A power of attorney for a company must be given by the company under s181 Companies Act 1993. It must not be given by the directors of the company personally.

In all cases:

  • the power of attorney must be clear in terms of the powers conferred on the attorney and the attorney’s authority to act in regards to the specific transaction; and
  • a certificate of non-revocation of power of attorney (dated the same date or later than the power of attorney) must be held with the A&I form. 

More information about registration requirements for enduring powers of attorney and ordinary powers of attorney can be found here: Power of Attorney.

Verifying the identity of the signatories

If an A&I form is signed by an attorney under a power of attorney (whether for a private individual or a corporate body), you must verify the identity of the attorney. 

For non-publically listed companies, charitable trusts, incorporated societies, bodies corporate or any other entity which is a private corporate, you must verify the identity of the authorised signatories, the office they hold in the company/entity and their authority to sign on behalf of the company/entity in accordance with the Companies Act 1993 or other relevant governing statute and the corporate entity’s constitution.  This applies even where two or more directors have signed on behalf of the company.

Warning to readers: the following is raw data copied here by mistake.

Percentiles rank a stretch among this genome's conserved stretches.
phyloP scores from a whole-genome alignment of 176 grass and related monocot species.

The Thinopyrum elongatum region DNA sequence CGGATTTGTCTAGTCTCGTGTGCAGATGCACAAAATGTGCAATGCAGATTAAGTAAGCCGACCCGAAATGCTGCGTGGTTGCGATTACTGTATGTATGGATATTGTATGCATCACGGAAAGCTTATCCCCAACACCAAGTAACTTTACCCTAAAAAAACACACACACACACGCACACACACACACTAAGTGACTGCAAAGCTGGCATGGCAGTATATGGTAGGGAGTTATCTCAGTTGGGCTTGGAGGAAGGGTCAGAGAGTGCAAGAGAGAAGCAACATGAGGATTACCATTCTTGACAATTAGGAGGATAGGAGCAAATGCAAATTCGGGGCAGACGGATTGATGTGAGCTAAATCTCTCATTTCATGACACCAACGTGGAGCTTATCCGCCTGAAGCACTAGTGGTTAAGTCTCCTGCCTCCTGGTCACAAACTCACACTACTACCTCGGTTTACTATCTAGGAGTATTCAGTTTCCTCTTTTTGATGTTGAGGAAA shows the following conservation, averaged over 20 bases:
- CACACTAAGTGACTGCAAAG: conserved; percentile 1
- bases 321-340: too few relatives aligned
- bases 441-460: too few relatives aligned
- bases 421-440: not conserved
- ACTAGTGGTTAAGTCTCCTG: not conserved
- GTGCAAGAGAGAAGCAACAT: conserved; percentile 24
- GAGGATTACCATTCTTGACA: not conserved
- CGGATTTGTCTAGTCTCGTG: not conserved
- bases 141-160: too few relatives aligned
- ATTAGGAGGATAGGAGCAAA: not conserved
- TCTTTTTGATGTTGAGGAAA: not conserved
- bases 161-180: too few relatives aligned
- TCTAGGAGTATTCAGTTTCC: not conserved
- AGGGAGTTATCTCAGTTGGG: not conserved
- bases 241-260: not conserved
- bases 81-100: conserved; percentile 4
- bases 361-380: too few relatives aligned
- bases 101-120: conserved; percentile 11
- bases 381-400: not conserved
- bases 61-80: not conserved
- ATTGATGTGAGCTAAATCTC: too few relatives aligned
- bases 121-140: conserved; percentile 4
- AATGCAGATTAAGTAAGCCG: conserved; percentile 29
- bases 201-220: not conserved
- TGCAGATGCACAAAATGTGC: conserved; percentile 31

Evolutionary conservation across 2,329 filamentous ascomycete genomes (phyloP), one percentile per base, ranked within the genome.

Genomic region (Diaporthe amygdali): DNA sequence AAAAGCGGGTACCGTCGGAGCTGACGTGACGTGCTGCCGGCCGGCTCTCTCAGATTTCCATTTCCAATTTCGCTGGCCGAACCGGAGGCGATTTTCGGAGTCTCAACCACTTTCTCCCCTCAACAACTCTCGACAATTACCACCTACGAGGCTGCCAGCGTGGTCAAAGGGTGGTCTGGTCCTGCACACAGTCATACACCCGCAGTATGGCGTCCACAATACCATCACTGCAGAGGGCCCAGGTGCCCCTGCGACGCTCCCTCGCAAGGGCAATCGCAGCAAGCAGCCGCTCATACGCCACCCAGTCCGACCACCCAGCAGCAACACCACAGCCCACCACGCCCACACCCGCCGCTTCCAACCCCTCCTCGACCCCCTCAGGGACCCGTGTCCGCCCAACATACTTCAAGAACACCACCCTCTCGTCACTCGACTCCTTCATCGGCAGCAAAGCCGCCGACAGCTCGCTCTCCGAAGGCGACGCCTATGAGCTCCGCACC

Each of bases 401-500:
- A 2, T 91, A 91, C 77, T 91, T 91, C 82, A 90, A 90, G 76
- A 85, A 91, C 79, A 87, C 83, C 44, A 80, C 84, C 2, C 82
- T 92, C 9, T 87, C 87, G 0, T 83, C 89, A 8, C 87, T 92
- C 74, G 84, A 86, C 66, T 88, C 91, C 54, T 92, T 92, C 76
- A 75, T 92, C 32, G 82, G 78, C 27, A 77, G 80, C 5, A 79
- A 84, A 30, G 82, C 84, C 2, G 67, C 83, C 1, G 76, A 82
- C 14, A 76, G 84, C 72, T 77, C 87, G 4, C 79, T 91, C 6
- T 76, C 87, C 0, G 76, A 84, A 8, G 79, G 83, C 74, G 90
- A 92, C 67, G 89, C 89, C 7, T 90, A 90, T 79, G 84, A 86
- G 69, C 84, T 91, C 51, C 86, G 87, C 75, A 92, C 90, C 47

For publically listed companies, local authorities and government departments/agencies or any other entity which is a public corporate:

  • If you initiated contact with the public corporate you can reasonably rely on the authenticity of the documents provided without the need for further verification of the signatory’s’ identity or authority to sign;
  • If you did not initiate contact with the public corporate, you must independently contact the public corporate to verify the authenticity of the documents.

Public corporates can be expected to properly manage their delegations to officers / authorised signatories to authorise transactions on their behalf in accordance with their governing statutory requirements.  For this reason, the authorised signatories’ identities do not need to be verified.

Last Updated: 7 August 2019